Could a human tragedy help shine a light on the inadequacies of offshore safety regulation? The disappearance of a worker from a rig in the UK Continental Shelf is, first and foremost, an awful incident for the man and his family, but looking beyond this event itself, questions are being asked of various safety organisations and initiatives, who have struggled to give a satisfactory answer to the burning question: where is this worker?
With some organisations implying that investigating the disappearance falls outside their jurisdiction, and others reporting on other, more recent events, and ignoring the loss of this worker entirely, many of the safeguards in place to protect workers in the sector have come under the microscope, as questions remain as to their effectiveness.
Elsewhere, we consider the impacts of the Russian invasion of Ukraine on the global oil and gas industry, as we approach the one-year anniversary of the invasion, and investigate the record-breaking profits recently posted by oil majors, and ask how and why this has been allowed to happen.
In this issue
Safety first: does the offshore sector need a rethink?
The disappearance of a UK offshore worker has raised questions as to how the sector safeguards its workers. Giles Crosse investigates.
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Big Oil profits soared to nearly $200bn in 2022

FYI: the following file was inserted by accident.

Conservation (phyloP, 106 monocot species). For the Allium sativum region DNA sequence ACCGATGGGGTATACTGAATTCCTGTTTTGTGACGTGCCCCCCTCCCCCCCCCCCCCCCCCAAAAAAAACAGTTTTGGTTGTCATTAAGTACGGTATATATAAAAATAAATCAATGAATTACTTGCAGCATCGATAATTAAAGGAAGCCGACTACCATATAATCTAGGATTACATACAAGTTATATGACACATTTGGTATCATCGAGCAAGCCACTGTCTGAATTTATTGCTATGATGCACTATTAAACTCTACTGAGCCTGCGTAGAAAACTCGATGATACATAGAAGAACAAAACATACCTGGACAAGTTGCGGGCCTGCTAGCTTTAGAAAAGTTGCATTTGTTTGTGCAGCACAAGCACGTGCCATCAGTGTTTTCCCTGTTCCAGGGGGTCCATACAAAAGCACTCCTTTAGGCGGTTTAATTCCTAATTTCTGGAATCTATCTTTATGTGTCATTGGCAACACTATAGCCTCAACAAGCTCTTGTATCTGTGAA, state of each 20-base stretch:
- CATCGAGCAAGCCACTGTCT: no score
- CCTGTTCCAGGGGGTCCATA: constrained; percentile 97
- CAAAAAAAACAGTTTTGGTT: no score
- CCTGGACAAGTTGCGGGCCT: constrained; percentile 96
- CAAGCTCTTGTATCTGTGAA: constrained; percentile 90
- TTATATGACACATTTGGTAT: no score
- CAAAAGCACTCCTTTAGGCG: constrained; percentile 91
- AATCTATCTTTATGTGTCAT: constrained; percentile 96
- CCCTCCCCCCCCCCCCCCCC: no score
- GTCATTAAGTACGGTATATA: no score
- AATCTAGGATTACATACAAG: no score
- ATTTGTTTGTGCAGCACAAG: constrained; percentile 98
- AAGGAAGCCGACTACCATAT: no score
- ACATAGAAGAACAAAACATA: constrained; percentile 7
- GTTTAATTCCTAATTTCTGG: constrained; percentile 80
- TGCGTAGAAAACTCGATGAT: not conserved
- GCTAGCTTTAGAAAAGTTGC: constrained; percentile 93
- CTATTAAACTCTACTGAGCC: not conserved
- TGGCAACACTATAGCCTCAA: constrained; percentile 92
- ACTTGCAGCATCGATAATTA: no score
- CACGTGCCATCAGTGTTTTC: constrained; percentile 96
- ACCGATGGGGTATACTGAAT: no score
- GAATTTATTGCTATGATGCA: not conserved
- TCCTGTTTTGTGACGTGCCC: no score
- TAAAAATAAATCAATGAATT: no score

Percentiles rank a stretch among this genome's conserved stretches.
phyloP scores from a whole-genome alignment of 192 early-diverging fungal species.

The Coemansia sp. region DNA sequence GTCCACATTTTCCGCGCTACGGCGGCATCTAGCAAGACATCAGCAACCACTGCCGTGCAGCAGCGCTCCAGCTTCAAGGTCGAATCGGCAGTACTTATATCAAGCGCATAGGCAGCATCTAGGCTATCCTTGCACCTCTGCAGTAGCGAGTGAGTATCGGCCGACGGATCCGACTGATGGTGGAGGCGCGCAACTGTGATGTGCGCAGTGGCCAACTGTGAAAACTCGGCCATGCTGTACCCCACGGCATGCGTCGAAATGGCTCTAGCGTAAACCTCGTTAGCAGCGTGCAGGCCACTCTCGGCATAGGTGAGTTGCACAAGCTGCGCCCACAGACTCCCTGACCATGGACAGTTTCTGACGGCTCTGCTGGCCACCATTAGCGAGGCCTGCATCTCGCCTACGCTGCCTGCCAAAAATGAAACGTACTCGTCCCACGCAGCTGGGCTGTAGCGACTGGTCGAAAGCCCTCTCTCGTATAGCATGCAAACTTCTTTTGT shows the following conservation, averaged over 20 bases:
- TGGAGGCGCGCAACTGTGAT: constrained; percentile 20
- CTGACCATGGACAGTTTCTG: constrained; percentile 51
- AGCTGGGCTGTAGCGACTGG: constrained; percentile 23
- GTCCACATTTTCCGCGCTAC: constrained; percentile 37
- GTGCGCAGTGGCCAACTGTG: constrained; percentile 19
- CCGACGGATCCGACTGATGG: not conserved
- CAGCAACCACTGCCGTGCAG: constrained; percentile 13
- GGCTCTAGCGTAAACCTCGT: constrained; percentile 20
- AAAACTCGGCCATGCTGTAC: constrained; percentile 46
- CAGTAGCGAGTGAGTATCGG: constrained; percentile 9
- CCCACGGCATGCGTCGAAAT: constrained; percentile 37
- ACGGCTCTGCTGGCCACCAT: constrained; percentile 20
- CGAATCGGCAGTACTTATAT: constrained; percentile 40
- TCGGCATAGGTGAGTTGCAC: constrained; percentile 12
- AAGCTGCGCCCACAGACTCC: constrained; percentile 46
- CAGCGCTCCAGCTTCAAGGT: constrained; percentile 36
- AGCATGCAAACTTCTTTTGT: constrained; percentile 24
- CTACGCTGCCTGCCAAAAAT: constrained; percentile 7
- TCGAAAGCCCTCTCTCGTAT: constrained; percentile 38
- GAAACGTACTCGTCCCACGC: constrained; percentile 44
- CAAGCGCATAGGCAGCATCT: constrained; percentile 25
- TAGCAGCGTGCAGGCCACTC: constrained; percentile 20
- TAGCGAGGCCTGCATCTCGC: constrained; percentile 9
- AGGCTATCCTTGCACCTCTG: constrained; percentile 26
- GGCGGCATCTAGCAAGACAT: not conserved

Biodegradable lubricants taking centre stage
As the oil and gas industry looks to decarbonise its operations, bio lubricants could be an important component of a greener future. Nnamdi Anyadike investigates.
“Add value by maximising efficiency”: Saft on batteries in oil and gas
JP Casey speaks to David Hood of Saft about how oil and gas companies can use batteries to improve efficacy and environmental performance.
One year on: how the Russian war affected its export revenues
Smruthi Nadig investigates how Asian countries have taken over as the largest importers of Russian energy supplies.
“Always more to be done”: could carbon capture change oil and gas?
JP Casey investigates whether capture technologies prove to be a lifeline for the oil and gas industry as it comes under fire for its environmental impacts.
Next issue: fire prevention
One of the most direct threats to worker safety at offshore operations is fire. Remote locations, and machinery reliant almost exclusively on the flows of oil and gas, means that even a spark can be catastrophic for those near the blast. We consider how oil and gas companies can best protect their workers from the dangers of fire.